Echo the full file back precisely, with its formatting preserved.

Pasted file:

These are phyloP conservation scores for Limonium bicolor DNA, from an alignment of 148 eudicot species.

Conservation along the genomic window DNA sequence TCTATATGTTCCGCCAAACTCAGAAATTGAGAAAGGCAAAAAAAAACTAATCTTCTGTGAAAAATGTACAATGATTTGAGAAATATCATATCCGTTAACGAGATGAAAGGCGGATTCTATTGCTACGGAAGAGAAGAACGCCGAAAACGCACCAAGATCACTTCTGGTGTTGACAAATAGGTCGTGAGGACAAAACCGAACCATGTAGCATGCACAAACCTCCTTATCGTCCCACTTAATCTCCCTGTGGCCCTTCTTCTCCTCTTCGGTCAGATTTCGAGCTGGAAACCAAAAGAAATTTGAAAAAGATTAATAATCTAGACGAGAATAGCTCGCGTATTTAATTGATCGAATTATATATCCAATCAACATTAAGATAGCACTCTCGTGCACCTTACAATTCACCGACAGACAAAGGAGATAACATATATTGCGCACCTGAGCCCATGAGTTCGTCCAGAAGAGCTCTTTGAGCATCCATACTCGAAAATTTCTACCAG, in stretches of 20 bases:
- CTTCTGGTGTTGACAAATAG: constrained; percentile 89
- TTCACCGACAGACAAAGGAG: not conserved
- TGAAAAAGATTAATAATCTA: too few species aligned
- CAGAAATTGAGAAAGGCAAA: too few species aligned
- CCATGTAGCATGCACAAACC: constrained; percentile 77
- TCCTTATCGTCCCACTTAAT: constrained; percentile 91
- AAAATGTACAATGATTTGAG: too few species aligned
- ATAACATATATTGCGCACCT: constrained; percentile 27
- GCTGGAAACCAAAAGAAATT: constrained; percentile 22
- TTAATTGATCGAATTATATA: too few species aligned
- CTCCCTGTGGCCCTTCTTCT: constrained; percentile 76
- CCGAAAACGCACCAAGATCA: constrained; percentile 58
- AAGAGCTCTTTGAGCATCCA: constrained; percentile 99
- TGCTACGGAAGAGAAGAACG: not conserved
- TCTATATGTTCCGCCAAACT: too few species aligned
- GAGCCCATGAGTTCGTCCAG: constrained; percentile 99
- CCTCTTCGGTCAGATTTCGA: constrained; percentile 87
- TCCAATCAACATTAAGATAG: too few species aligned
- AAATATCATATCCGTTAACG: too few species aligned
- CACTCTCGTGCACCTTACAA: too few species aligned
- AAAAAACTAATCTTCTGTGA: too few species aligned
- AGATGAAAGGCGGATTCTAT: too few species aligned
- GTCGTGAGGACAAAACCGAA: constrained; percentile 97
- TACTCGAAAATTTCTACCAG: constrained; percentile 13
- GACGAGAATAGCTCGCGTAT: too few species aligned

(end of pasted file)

These are phyloP conservation scores for Limonium bicolor DNA, from an alignment of 148 eudicot species.

Conservation along the genomic window DNA sequence TCTATATGTTCCGCCAAACTCAGAAATTGAGAAAGGCAAAAAAAAACTAATCTTCTGTGAAAAATGTACAATGATTTGAGAAATATCATATCCGTTAACGAGATGAAAGGCGGATTCTATTGCTACGGAAGAGAAGAACGCCGAAAACGCACCAAGATCACTTCTGGTGTTGACAAATAGGTCGTGAGGACAAAACCGAACCATGTAGCATGCACAAACCTCCTTATCGTCCCACTTAATCTCCCTGTGGCCCTTCTTCTCCTCTTCGGTCAGATTTCGAGCTGGAAACCAAAAGAAATTTGAAAAAGATTAATAATCTAGACGAGAATAGCTCGCGTATTTAATTGATCGAATTATATATCCAATCAACATTAAGATAGCACTCTCGTGCACCTTACAATTCACCGACAGACAAAGGAGATAACATATATTGCGCACCTGAGCCCATGAGTTCGTCCAGAAGAGCTCTTTGAGCATCCATACTCGAAAATTTCTACCAG, in stretches of 20 bases:
- CTTCTGGTGTTGACAAATAG: constrained; percentile 89
- TTCACCGACAGACAAAGGAG: not conserved
- TGAAAAAGATTAATAATCTA: too few species aligned
- CAGAAATTGAGAAAGGCAAA: too few species aligned
- CCATGTAGCATGCACAAACC: constrained; percentile 77
- TCCTTATCGTCCCACTTAAT: constrained; percentile 91
- AAAATGTACAATGATTTGAG: too few species aligned
- ATAACATATATTGCGCACCT: constrained; percentile 27
- GCTGGAAACCAAAAGAAATT: constrained; percentile 22
- TTAATTGATCGAATTATATA: too few species aligned
- CTCCCTGTGGCCCTTCTTCT: constrained; percentile 76
- CCGAAAACGCACCAAGATCA: constrained; percentile 58
- AAGAGCTCTTTGAGCATCCA: constrained; percentile 99
- TGCTACGGAAGAGAAGAACG: not conserved
- TCTATATGTTCCGCCAAACT: too few species aligned
- GAGCCCATGAGTTCGTCCAG: constrained; percentile 99
- CCTCTTCGGTCAGATTTCGA: constrained; percentile 87
- TCCAATCAACATTAAGATAG: too few species aligned
- AAATATCATATCCGTTAACG: too few species aligned
- CACTCTCGTGCACCTTACAA: too few species aligned
- AAAAAACTAATCTTCTGTGA: too few species aligned
- AGATGAAAGGCGGATTCTAT: too few species aligned
- GTCGTGAGGACAAAACCGAA: constrained; percentile 97
- TACTCGAAAATTTCTACCAG: constrained; percentile 13
- GACGAGAATAGCTCGCGTAT: too few species aligned